All necessary vaccines for H3N2 influenza available in Armenia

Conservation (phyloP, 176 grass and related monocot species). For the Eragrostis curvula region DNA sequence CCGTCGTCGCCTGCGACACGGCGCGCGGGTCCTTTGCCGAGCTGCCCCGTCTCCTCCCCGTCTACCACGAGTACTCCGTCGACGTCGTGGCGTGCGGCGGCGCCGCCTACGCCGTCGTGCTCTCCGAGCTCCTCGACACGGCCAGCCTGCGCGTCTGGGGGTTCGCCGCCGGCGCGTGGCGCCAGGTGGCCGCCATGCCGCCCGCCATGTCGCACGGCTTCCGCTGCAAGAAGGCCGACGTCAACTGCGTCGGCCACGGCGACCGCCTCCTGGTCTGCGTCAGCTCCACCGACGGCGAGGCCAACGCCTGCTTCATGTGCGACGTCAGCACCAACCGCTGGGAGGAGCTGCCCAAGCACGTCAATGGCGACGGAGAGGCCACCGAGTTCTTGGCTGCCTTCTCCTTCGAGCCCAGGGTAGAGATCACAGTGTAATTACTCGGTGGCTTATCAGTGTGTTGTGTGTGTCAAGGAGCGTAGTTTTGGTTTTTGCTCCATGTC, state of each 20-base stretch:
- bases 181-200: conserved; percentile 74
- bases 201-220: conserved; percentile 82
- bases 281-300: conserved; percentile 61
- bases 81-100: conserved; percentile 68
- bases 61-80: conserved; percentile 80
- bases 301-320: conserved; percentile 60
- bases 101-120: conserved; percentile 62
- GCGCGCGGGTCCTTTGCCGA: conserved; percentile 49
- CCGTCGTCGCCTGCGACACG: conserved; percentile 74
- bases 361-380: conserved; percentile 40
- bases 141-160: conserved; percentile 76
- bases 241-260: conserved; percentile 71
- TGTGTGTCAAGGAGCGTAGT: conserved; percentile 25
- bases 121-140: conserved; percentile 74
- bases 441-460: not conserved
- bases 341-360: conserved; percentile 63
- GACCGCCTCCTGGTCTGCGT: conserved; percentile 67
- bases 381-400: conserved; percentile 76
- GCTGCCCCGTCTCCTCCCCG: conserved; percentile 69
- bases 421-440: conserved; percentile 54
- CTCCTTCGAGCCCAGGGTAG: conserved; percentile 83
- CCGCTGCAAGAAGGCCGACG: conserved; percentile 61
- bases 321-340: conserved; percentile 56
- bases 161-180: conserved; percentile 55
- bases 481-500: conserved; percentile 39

YEREVAN, NOVEMBER 8, ARMENPRESS. Healthcare officials do not exclude the possibility of Influenza H3N2 (Hong Kong flu) penetrating to Armenia, however they urge not to panic because the country has necessary vaccines.“The virus’s strains are airborne, and depending on conditions, weather, they become active. The type B virus was predominant in 2014-2015, H1N1 in 2015-2016, this time it may be the H3N2”, Liana Torosyan, a healthcare ministry official told ARMENPRESS.Torosyan says the virus strains are not present in Armenia.In accordance to the recommendations of the World Health Organization, vaccination will be carried out among vulnerable groups (chronically ill, elderly, medical personnel). Upon completion of vaccination of the groups, anyone willing to take the vaccine will also be vaccinated. Vaccinations will be carried out until mid November.Influenza A virus subtype H3N2 (A/H3N2) is a subtype of viruses that causes influenza (flu). H3N2 Viruses can infect birds and mammals. In birds, humans, and pigs, the virus has mutated into many strains. H3N2 is increasingly abundant in seasonal influenza, which kills an estimated 36,000 people in the United States each year.H3N2 is a subtype of the viral genus Influenzavirus A, which is an important cause of human influenza. Its name derives from the forms of the two kinds of proteins on the surface of its coat, hemagglutinin (H) and neuraminidase (N). By reassortment, H3N2 exchanges genes for internal proteins with other influenza subtypes.Seasonal H3N2 flu is a human flu from H3N2 that is slightly different from one of last year’s flu season H3N2 variants. Seasonal influenza viruses flow out of overlapping epidemics in East and Southeast Asia, then trickle around the globe before dying off. Identifying the source of the viruses allows global health officials to better predict which viruses are most likely to cause the most disease over the next year. An analysis of 13,000 samples of influenza A/H3N2 virus that were collected across six continents from 2002 to 2007 by the WHO’s Global Influenza Surveillance Network showed the newly emerging strains of H3N2 appeared in East and Southeast Asian countries about six to 9 months earlier than anywhere else. The strains generally reached Australia and New Zealand next, followed by North America and Europe. The new variants typically reached South America after an additional six to 9 months, the group reported.The Hong Kong Flu was a category 2 flu pandemic caused by a strain of H3N2 descended from H2N2 by antigenic shift, in which genes from multiple subtypes reassorted to form a new virus. This pandemic of 1968 and 1969 killed an estimated one million people worldwide.The pandemic infected an estimated 500,000 Hong Kong residents, 15% of the population, with a low death rate In the United States, about 33,800 people died.Both the H2N2 and H3N2 pandemic flu strains contained genes from avian influenza viruses. The new subtypes arose in pigs coinfected with avian and human viruses and were soon transferred to humans. Swine were considered the original “intermediate host” for influenza, because they supported reassortment of divergent subtypes. However, other hosts appear capable of similar coinfection (e.g., many poultry species), and direct transmission of avian viruses to humans is possible. H1N1 may have been transmitted directly from birds to humans (Belshe 2005).The Hong Kong flu strain shared internal genes and the neuraminidase with the 1957 Asian flu (H2N2). Accumulated antibodies to the neuraminidase or internal proteins may have resulted in much fewer casualties than most pandemics. However, cross-immunity within and between subtypes of influenza is poorly understood.The Hong Kong flu was the first known outbreak of the H3N2 strain, though there is serologic evidence of H3N? infections in the late 19th century. The first record of the outbreak in Hong Kong appeared on 13 July 1968 in an area with a density of about 500 people per acre in an urban setting. The outbreak reached maximum intensity in two weeks, lasting six weeks in total. The virus was isolated in Queen Mary Hospital. Flu symptoms lasted four to five days.By July 1968, extensive outbreaks were reported in Vietnam and Singapore. By September 1968, it reached India, the Philippines, northern Australia and Europe. That same month, the virus entered California from returning Vietnam War troops. It reached Japan, Africa and South America in 1969.“Three strains of Hong Kong influenza virus isolated from humans were compared with a strain isolated from a calf for their ability to cause disease in calves. One of the human strains. A/Aichi/2/68, was detected for five days in a calf, but all three failed to cause signs of disease. Strain A/cal/Duschanbe/55/71 could be detected for seven days and caused an influenza-like illness in calves.